“Back in my day, if you fell, you lost.”
Sharon Taylor was watching the replay of NCA when she turned to her daughter, Jessica Bugg, (below right) an Allstar insider for more than 15-years, originally from Kentucky's grass roots cheer country and currently coaching with Island Allstars in Jacksonville, Florida.
“I’m watching all these divisions and I’m seeing teams falling and winning.”
Jessica’s mom pretty much summed- up the thoughts of many this season.
While parents' (and coaches') concerns about discrepancies in scoring from competition to competition are nothing new, this season's coveted "Zero Club" or "You Hit!" buttons handed out in reward for a deduction-free routine have parents scratching their heads and talking (and much
more) on social media when teams do not win, some placing in the lower 25% of its divisions.
Granted, scoring has, and will continue to undergo changes (Did you know, as of this season, bobbles are no longer considered deduction-worthy? I didn't).
Industry leaders Melissa Hay, Nestor Dela Pena and Justin Carrier feel our pain.
"The scoring process is complicated," Melissa said (photo left).
"Just this past weekend at a competion in Puerto Rico, a parent came up to me and asked if I knew who won a division, and when I said 'No I don't, I'm only the building judge, I don't know the overall scores,' they looked at me with a really confused look on their face. Like, how could I be a judge and not know the score?"
In addition to being a judge of international competitions, Melissa's 23 years of cheerleading experience includes: 15 years of college coaching; she's a 2004 inductee into Who’s Who of College Coaching; 2006 Finalist National Coach of the Year; 2010 Finalist SITA College Coach of the Year; 2011 inductee College Cheer Coaching Hall of Fame; participated in the first STUNT Exhibition; coached first season College STUNT; AACCA Safety Certified; founder and owner of CheerXM1; Presenter at various national coaches' conferences; and is published as an expert cheer source in national magazines.
In her most parent-friendly explanation, Melissa says every routine is scrutinized by a tumbling judge, building judge and overall judge which critique each area accordingly and score to the grid. There is also a legalities judge and safety judge.
Deductions come into play with the safety judge.
"A team with no deductions doesn't mean they recieve the highest score," Melissa says. "They may not have had enough difficulty in their routine or their technqiue, for what they performed, was not clean enough to score in a higher range."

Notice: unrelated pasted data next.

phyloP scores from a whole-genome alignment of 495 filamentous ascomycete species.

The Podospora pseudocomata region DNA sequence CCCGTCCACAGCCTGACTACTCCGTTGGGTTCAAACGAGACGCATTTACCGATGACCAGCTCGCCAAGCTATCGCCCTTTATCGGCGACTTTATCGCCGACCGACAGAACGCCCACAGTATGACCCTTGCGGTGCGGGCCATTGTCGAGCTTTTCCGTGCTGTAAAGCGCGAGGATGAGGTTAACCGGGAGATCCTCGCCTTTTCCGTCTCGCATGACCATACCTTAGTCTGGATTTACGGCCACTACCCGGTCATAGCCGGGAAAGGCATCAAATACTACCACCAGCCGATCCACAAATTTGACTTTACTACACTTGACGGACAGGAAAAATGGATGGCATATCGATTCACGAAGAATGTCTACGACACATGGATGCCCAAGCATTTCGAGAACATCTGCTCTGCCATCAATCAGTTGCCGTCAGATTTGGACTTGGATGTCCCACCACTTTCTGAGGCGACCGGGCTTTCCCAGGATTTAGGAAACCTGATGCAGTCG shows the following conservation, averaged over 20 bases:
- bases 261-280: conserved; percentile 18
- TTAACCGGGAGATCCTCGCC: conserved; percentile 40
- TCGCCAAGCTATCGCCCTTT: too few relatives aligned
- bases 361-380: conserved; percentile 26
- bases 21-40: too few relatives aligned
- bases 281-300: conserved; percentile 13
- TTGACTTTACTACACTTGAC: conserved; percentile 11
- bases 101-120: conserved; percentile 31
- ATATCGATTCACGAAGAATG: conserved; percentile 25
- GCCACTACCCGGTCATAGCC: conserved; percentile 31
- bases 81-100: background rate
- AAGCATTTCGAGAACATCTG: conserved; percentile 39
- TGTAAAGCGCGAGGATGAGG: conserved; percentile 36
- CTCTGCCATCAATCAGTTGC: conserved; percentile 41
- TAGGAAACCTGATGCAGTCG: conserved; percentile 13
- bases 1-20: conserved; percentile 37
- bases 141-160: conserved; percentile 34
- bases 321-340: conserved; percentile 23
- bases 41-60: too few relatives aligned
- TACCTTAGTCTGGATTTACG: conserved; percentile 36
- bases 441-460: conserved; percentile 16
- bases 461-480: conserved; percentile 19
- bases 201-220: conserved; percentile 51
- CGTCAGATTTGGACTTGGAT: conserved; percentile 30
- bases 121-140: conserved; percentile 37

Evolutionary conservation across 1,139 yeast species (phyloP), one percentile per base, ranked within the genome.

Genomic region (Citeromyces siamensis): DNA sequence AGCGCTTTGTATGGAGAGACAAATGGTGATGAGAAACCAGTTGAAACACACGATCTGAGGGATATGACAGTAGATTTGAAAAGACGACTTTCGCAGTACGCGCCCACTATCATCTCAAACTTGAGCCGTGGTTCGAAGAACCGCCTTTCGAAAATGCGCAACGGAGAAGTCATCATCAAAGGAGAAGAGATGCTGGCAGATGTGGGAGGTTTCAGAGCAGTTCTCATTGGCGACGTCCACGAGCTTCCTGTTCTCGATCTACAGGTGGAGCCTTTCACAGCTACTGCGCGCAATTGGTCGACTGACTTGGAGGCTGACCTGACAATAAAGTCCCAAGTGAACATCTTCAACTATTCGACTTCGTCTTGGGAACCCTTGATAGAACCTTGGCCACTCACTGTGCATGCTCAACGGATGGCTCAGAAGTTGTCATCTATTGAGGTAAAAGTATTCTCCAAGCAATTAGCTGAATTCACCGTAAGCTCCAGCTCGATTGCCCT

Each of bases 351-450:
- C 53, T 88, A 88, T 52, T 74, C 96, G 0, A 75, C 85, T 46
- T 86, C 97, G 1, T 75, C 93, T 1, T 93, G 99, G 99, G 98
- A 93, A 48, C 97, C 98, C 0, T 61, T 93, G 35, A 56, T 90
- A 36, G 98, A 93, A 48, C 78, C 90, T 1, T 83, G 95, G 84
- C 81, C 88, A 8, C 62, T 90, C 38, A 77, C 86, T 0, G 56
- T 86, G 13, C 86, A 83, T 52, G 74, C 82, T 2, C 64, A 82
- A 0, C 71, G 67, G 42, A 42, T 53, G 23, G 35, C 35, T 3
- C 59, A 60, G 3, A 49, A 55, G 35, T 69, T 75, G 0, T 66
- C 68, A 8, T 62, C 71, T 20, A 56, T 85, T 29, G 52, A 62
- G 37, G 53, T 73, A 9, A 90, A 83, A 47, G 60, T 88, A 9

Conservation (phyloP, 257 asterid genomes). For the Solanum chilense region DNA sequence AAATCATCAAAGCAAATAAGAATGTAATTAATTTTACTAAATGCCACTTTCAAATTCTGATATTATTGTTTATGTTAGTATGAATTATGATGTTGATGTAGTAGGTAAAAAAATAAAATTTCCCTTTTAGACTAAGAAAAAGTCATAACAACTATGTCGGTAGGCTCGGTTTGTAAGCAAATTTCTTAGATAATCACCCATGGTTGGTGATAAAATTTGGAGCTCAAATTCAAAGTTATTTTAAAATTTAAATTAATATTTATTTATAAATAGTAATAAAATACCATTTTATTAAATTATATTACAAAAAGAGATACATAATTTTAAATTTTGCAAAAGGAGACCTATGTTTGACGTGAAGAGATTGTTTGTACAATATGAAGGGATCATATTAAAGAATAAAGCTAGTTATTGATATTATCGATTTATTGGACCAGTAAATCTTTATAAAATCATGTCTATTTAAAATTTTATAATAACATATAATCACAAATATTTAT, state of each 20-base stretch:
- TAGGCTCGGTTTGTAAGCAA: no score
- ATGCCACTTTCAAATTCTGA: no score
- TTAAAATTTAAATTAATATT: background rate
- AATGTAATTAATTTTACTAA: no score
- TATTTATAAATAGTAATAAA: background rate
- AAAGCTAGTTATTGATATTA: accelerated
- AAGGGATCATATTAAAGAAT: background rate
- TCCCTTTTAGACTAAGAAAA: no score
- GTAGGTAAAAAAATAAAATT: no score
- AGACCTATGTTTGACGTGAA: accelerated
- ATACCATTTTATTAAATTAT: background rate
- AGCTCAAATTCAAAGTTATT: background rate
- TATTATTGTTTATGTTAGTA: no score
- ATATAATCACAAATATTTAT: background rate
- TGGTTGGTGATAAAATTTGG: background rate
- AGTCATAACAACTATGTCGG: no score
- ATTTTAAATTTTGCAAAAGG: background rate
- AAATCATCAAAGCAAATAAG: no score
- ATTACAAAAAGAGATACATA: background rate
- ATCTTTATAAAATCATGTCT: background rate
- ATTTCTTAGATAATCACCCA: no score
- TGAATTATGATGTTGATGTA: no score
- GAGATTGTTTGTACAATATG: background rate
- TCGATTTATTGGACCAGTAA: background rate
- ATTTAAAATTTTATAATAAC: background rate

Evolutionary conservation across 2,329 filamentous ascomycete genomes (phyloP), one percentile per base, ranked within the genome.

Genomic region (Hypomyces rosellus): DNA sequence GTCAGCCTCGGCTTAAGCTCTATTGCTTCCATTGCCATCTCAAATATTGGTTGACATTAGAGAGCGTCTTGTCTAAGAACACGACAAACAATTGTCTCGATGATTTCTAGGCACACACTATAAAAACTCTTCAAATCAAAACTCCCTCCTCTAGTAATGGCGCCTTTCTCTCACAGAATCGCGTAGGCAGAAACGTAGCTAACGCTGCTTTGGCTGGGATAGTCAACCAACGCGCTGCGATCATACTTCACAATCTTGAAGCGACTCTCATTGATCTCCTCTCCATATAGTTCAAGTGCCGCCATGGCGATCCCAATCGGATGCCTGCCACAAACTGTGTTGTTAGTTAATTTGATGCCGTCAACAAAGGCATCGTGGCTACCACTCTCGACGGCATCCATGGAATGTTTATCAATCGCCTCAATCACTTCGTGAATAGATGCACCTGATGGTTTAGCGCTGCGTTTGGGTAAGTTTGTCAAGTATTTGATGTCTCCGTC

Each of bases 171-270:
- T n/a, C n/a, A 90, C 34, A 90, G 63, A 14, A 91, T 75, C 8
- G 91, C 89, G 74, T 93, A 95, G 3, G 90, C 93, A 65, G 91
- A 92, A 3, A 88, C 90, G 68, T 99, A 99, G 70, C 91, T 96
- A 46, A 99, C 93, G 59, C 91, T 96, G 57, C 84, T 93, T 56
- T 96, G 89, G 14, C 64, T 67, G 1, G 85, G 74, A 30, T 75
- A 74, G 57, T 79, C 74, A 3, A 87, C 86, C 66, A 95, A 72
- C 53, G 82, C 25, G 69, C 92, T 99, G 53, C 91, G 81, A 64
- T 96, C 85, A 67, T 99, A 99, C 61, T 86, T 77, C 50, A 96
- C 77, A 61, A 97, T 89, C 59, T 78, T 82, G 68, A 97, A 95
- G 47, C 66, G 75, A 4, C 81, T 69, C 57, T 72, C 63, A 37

"In addition to the choreography and coaching, you need a certain amount of difficulty performed by the team to be in the high range," she continues.
Routines which score in the high range have to be techincally accurate with all skills as well as being very clean. The difficulty and technique scores are added together. Combined together, you get the overall skill score.
"What will happen is there is a routine that has zero falls, but is slow paced to make it a clean routine but without enough difficulty, compared to other teams," Melissa continued. "Or take out difficulty; an elite or difficult skill, to hit a routine but lowers the difficulty score. Not enough elements (in the routine) to score higher. But another team can have a higher difficulty all around."
"So in that regard, teams are falling and winning."
If you are looking for Allstar royalty, you have to include Nestor Dela Pena. Nestor, and his Miami Elite teammates have the distinction of being "first in first place" winning the inaugural USASF Worlds in 2004 (and back-to-back titles to boot, winning again in 2005) setting the mark in the always, very elite Large Coed Level 5 division.
In the last 22 years, Nestor has been: gym owner (Miami Elite); coach (Miami Elite, Elite Cheer, Broward Elite in Florida and Cheer Force in California); choreographer (20 years); 14 years as a national judge; multiple presenter at USASF national conferences; is USASF Safety Certified in Levels 1-5; AACCA Safety Certified; a 2011 inductee into the USASF’s Who’s Who of All Star Cheer Coaches; and in 2012, nominee for Small Gym of the Year/Inside Cheerleading Magazine.
Last year Nestor opened Allstar Cheer Consultants (Melissa Hay is also the marketing and administrative director) which provides many services to gyms all around the country, including critiquing (pre-judging) routines by reviewing videos and on-site visits to help teams with technique and tweaking routines to be in the best “judgeability” as possible. It's his judge's eye that we are interested in for this article and Nestor was gracious with his time in this special Q&A:
CheerMAD: As a judge, what is the biggest surprise you’ve seen?
Nestor: There’s been a great leap in the level of competition this year compared to last year. It feels like everyone took a huge step-up in technique and creativity. The difference between teams is mostly in technique, everybody is doing the same skills, the cleaner ones are winning.
Having said that, my surprise is, teams are competing really difficult elements without mastering those elements, or not cleaning up the technique, and are still expecting to win.